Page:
Thursday, February 13, 2014

Assault on Eisen

Some number of months ago at work, we landed on a naming scheme for internal projects that centered around Sierra peaks. One of these projects was named Eisen, and I decided that naming a project after a peak would necessitate visiting said peak for a looksee.

Next time, I'll spend more time researching namesake peaks before assigning them to projects.

Eisen is a lovely 12k' peak down in Sequoia National Park, which is a mind-numbing 8-hour drive from Reno. Actually, scratch that. It's a mind-numbing 6.5-hour drive followed by 90 minutes on a barely-paved and largely unmaintained road that was installed before civil engineering had been invented. They say to allow 90' for the 25-mile road, and I was driving hard, and it still takes 90 minutes. Murphy gets sick.

Anyhow, we pull into the trailhead parking lot after midnight and crash in the back of the car for a whopping four hours. Our plan is to summit Eisen and return in the same day, and it is both A Long Way and Partially Overland. In other words, welcome to the bonus round.

Like all good days, this one begins with headlamps, and I'm expecting that it will end with them, too. There's lots of ground to cover and a solid 15 hours before the headlamps would make another appearance anyway, but I'm willing to accept whatever the day throws our way.

Murphy looks as fuzzy as I feel after four hours asleep in the back of the Golf

So we get a ~4:45am start along with Peter, a guy with whom I work who has traveled from the Bay (shorter trip, so he got to sleep), and start the first big climb. It becomes apparent to me in the first few minutes up the trail that we'd be lucky to summit; the correct crew for a mission like this is probably a deranged solo ultra runner, as which none of we three qualify. However, I suspend that thought and realize that a day in the woods is always better than a stick in the eye. Onwards!

Climbing above the receding veil to the west

It isn't -that- bad of a climb; only 3500 feet or so

Up and up we go, climbing into the basin that drains the Monarch Lakes and is guarded by Mineral Peak. We then climb a steep and loose DG slope to the ridgeline below Sawtooth Peak and get our first view over to Eisen.

Headed up toward Monarch Lakes

Lower Monarch Lake and Mineral Peak

Our gear strategy is light and fast; we've got practically nothing with us, and that helps us to both move quickly and also avoid too much stopped time. We've got water (and a filter), snacks, a GoPro, and another tiny camera, and that's about it.

Life above treeline

I can finally see past the horizon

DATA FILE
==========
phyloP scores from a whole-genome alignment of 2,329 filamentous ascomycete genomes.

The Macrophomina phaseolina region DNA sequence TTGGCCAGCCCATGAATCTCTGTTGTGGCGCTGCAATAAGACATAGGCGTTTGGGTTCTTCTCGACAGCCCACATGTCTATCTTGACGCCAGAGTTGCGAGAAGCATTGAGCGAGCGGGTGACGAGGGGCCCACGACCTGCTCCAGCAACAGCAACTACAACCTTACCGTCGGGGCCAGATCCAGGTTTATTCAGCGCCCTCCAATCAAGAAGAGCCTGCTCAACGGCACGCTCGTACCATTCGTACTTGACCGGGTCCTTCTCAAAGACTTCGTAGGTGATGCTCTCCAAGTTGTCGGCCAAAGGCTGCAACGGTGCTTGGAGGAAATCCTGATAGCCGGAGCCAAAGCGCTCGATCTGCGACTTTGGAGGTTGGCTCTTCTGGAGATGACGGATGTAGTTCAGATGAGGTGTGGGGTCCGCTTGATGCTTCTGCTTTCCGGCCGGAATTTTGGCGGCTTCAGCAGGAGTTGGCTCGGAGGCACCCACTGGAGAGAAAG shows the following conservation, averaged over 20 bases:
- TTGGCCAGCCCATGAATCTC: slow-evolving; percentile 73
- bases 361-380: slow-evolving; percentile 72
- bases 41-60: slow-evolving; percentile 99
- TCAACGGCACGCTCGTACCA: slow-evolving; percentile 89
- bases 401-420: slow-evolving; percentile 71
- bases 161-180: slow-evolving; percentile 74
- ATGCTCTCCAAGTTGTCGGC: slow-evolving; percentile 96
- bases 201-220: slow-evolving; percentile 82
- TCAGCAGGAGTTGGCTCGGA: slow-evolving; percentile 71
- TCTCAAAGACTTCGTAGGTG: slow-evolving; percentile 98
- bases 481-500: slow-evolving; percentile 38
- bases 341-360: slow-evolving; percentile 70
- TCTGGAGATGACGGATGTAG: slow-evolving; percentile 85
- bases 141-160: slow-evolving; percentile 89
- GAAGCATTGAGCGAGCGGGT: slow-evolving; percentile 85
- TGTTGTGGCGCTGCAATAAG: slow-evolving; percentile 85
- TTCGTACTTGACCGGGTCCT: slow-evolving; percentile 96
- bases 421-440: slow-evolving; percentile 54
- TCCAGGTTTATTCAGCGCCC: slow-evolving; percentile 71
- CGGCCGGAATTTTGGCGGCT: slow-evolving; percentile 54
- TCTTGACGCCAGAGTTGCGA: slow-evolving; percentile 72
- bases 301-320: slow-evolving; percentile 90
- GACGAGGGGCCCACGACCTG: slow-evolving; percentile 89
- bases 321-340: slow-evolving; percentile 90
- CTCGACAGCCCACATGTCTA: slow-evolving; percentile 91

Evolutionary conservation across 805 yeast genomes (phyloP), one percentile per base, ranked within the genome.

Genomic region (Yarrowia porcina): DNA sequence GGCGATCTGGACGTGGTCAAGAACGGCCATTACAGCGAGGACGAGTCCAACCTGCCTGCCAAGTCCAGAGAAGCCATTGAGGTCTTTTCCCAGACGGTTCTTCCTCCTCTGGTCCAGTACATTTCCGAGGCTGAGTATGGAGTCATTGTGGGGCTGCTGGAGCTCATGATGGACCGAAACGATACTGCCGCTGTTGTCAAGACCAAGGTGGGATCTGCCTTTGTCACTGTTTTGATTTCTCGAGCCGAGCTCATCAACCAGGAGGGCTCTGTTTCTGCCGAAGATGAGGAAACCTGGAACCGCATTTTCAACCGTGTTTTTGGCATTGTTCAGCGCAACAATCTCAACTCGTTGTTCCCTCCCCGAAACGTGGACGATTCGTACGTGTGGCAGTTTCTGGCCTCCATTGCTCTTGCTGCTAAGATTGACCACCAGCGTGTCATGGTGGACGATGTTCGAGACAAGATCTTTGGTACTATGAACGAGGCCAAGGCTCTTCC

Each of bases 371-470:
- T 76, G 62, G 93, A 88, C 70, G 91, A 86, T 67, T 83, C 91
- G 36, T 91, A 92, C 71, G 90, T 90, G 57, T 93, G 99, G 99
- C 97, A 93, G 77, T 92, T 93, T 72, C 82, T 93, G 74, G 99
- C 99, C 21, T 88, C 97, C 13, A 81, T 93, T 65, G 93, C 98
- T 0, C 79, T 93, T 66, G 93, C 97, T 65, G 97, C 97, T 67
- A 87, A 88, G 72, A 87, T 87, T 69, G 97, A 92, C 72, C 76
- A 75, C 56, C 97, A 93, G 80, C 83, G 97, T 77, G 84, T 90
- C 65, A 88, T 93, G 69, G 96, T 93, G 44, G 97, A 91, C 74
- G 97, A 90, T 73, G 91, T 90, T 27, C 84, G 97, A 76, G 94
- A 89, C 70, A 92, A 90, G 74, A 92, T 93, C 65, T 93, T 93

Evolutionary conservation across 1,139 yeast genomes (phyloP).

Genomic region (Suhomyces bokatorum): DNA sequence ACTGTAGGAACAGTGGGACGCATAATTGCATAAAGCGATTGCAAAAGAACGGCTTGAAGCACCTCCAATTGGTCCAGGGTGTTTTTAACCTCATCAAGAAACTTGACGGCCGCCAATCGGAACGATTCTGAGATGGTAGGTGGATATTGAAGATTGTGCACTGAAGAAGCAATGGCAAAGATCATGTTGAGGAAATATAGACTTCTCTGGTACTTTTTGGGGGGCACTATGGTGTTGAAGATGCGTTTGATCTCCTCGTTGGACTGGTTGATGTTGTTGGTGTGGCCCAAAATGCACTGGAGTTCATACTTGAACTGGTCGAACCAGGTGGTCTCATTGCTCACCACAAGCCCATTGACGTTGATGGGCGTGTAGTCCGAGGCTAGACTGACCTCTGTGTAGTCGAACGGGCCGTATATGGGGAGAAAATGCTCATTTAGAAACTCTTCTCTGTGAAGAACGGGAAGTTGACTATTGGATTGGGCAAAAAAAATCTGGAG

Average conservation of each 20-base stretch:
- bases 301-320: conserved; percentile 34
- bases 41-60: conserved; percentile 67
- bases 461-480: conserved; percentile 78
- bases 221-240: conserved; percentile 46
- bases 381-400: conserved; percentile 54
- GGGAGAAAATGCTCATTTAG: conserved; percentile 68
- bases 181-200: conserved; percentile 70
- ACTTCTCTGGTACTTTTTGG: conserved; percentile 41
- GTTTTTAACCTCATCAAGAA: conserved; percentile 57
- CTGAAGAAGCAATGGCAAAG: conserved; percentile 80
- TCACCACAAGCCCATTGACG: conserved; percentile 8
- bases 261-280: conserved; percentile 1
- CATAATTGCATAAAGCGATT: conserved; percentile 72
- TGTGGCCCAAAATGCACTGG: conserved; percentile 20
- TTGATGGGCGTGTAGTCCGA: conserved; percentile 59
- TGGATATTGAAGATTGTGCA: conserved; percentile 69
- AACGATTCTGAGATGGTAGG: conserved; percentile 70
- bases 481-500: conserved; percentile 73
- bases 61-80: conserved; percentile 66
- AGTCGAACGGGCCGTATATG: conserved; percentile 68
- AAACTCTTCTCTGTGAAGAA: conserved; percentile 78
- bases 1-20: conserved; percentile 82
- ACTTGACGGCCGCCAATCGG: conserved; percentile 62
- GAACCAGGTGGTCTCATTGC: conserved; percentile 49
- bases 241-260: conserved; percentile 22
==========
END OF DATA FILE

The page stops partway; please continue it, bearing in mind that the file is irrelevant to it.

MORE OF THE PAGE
Eisen (left-center), with lots of ground between here and there, and the Kaweahs beyond

From here, the maintained trail goes the wrong way, and we look for the old unmaintained trail that will get us to the overland section and ultimately save us many miles of hiking. Unfortunately, this unmaintained trial proves hard to find (I know where it is now...), and we lose nearly an hour navigating a "trail" above a cliff face that I would have avoided had I seen it from below first. Calling it "exposed" doesn't really do it justice.

This miscue, combined with seeing the rest of the route, pretty much cements that we won't be summiting. The overland section is about as easy as it gets, but then there's a 2000' set of steep (and loose) switchbacks to Black Rock Pass, followed by the crux, which is about a mile of VERY exposed ridgeline to the northwest.

Ultimately, we decide to keep the group together, take in the view of Eisen from afar, and spend some time enjoying the outdoors instead of just hammering along the trail (or lack thereof). We descend the finally-found unmaintained trail down toward Spring Lake, where we lunch and enjoy the grandeur of our personal amphitheater of Sierra peaks.

Spring Lake below

After eating, basking in the sun, and generally being stoked on being outside, we gather our sparse belongings and turn our back on Eisen.

Our basin

And the peak that guards it

We pop back over the ridgeline into the Monarch Lakes area and hurry along the big descent back to the cars, parked just below 8000'. By the time we make it back, we've still been on the trail for a solid 10 hours, and we've got 8 hours of driving ahead of us. I know that it's certainly possible to flash Mount Eisen, but it'll take some more sleep ahead of time, the knowledge we gained on this recon mission, and some staunch determination to haul ass all day long.

Here's an iPhone panorama of Eisen (far left) and Spring Lake:

Spring Lake basin (click for bigger)

Murphy is kind enough to drive back down the beastly road while I sleep, and then we change spots for the long and boring trip home. Big push for 24 hours, but there are worse ways to spend a day!



Anonymous said...

Great post. Awesome blog. Thank you. Inspires me to start more days with headlamps involved.

just breathe said...

Great entry!

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